It seems only fitting that croquembouche is normally found at French weddings.  I see it as the perfect marriage of pastry and architecture.   Cream filled pâte à choux arranged in a tall tower with the aid of amber caramel....amazing!

I'm no stranger to pâte à choux  and have made it many times in sweet (cream puffs, eclairs) and savory (gougères) forms.  The challenge for me this time was working with caramel.  I tend to shy away from any desserts that require handling molten sugar.  Mainly because I don't want to burn myself.  On top of that clean up is a pain.  And those who know me know I hate cleaning up.  

My hesitation with the caramel wasn't unfounded.  The first batch I made ended up as a burnt mess whose fate was at the bottom of the compost bin.  The second and third batches turned out much better, but I still used plastic gloves when I was assembling the croquembouche.  Better to be safe than sorry.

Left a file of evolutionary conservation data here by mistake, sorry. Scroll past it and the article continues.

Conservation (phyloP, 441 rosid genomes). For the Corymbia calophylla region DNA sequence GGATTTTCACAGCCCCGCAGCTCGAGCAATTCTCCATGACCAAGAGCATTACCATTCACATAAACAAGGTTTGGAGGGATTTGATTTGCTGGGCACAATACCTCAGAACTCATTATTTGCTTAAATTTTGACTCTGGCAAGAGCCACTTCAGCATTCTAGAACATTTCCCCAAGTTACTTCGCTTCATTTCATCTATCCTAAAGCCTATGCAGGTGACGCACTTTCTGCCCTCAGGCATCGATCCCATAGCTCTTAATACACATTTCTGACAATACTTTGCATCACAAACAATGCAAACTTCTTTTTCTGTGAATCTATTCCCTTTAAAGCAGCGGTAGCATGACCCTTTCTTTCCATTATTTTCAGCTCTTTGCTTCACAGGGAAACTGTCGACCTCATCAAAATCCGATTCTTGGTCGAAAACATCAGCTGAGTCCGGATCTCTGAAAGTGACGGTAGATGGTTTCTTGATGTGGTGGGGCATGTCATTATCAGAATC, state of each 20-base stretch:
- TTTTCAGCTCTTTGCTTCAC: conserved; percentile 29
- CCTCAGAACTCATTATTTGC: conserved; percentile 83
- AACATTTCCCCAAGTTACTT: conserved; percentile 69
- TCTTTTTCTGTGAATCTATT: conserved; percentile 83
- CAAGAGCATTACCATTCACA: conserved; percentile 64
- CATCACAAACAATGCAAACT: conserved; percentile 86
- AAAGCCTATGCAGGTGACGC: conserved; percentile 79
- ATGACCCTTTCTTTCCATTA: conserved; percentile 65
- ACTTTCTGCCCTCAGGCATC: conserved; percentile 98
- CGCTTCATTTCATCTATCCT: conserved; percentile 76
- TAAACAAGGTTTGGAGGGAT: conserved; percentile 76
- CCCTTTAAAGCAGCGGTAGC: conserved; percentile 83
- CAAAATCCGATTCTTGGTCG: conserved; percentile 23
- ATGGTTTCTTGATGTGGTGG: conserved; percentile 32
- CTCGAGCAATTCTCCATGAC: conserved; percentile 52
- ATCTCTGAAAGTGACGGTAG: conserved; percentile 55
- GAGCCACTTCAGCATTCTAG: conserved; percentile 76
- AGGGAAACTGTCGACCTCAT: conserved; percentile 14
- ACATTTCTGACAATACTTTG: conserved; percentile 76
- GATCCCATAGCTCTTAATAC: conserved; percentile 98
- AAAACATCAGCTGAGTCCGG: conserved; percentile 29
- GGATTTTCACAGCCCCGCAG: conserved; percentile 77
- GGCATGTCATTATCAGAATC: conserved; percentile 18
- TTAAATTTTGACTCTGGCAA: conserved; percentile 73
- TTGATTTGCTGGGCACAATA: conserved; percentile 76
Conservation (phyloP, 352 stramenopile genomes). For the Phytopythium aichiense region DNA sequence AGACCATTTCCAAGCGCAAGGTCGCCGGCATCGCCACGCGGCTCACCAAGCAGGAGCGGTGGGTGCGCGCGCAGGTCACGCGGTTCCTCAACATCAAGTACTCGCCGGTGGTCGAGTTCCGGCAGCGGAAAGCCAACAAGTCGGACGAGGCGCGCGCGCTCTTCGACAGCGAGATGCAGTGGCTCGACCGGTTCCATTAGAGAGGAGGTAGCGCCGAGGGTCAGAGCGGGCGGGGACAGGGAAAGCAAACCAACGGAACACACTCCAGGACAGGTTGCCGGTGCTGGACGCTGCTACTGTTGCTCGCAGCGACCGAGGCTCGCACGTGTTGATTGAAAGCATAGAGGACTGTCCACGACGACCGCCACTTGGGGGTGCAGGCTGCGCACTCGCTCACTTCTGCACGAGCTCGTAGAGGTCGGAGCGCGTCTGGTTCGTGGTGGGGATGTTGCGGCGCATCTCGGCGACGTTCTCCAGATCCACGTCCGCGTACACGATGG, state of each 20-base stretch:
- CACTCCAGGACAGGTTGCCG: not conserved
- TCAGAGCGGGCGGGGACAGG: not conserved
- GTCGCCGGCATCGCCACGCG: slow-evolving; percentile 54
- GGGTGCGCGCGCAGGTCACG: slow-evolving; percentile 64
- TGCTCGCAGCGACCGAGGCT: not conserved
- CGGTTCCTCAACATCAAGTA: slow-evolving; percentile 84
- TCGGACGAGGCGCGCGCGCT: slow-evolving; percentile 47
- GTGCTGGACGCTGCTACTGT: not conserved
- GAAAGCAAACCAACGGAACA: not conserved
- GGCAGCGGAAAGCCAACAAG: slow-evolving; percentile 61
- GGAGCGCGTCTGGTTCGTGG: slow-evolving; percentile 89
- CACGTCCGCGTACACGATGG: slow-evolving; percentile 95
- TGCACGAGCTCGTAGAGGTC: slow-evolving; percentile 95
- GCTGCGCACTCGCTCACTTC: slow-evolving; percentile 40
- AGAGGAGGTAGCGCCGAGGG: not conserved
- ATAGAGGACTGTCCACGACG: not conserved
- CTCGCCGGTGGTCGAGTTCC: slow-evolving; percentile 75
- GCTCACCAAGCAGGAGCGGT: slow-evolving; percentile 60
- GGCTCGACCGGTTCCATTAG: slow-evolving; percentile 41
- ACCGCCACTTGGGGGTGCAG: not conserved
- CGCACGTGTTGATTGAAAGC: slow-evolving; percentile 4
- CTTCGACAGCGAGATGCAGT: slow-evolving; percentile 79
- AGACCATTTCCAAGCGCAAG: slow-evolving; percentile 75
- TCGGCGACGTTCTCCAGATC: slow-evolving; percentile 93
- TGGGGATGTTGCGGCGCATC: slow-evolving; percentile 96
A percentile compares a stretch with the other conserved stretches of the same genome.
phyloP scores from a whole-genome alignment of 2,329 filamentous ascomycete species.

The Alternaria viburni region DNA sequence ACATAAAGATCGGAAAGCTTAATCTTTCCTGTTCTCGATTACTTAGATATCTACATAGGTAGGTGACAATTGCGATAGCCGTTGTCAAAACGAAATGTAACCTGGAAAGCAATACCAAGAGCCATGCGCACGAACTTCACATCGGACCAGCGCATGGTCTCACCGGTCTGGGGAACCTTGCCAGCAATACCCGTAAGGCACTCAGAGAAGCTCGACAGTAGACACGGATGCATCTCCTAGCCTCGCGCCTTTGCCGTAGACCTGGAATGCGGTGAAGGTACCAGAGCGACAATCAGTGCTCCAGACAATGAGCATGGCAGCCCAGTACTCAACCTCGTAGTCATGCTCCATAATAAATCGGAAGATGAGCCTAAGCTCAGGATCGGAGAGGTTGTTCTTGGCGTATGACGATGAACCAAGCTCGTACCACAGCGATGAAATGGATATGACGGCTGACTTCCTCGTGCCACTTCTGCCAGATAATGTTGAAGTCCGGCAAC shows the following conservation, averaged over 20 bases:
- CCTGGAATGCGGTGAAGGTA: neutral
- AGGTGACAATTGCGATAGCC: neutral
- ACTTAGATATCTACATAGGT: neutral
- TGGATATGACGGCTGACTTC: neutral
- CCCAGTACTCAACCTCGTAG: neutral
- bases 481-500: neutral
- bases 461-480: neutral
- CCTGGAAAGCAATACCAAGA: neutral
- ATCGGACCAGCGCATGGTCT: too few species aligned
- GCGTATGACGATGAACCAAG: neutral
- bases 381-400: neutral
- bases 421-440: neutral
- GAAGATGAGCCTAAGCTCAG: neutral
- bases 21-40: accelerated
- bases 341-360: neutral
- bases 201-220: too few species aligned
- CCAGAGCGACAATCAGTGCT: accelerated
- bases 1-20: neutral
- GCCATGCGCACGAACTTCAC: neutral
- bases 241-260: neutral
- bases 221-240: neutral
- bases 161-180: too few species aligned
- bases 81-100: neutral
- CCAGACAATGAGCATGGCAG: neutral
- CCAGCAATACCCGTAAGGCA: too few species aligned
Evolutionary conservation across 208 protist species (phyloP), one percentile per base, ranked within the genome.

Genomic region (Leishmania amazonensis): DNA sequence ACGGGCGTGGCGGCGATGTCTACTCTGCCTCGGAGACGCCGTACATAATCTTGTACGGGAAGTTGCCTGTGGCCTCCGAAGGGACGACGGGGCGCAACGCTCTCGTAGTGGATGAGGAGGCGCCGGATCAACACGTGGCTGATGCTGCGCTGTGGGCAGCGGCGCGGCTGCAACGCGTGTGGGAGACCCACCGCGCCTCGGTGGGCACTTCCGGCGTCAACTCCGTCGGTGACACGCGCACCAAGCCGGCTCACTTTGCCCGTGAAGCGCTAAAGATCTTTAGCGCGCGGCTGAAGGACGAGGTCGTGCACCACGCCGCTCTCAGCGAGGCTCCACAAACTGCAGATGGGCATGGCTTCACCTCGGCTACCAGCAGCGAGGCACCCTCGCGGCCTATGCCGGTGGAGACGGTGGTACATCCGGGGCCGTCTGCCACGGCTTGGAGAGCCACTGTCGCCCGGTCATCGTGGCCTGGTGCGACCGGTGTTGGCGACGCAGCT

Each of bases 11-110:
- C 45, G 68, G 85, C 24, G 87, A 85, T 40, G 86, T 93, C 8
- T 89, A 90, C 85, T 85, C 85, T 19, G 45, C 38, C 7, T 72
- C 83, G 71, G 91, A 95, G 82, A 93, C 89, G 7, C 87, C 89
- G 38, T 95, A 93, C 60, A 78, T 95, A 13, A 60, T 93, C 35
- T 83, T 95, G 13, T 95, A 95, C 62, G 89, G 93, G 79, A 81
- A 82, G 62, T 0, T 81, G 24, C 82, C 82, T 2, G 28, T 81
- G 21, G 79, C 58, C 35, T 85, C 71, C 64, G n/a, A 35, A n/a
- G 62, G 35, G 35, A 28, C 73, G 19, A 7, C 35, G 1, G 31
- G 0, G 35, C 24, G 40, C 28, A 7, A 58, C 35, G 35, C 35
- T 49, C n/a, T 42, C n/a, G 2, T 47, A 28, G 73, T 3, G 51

The tops of each choux were dipped in caramel and some were then rolled in Swedish pearl sugar I found at IKEA.   Once I assembled the tower I added some jordan almonds to give it that festive touch.  I'm quite happy with the final product and am looking forward to making it again.

The May 2010 Daring Bakers’ challenge was hosted by Cat of Little Miss Cupcake. Cat challenged everyone to make a piece montée, or croquembouche, based on recipes from Peter Kump’s Baking School in Manhattan and Nick Malgieri.  

May 13, 2010

Norwegian Flag Cookies for the 17th of May

The 17th of May is a pretty big deal in Norway.  Back in 1814 it was the day the constitution was signed thus declaring it an independent nation.  For  Americans it would be similar to our 4th of July.  I had the pleasure of witnessing all the celebrations firsthand  a few years ago when I was in Bergen attending the wedding of my dear friends E&L.    

Norway is a pretty sparsely populated country, just shy of five million, but  Norwegians are some of the most patriotic people I have ever met.  And they go all out for  the 17th.   Picture tons of people crowding the streets wearing bunad, the national costume, and waving their red, blue and white flags as parades and bands march by.  "Fantastisk!" as MG would say.

I first made these cookies about five years ago.  I thought it would be a sweet way to celebrate  the holiday.  They were such a hit with my Norwegian friends that it's become a tradition for me to send these treats to them every year.       

To all my Nordic friends:  Gratulerer med dagen!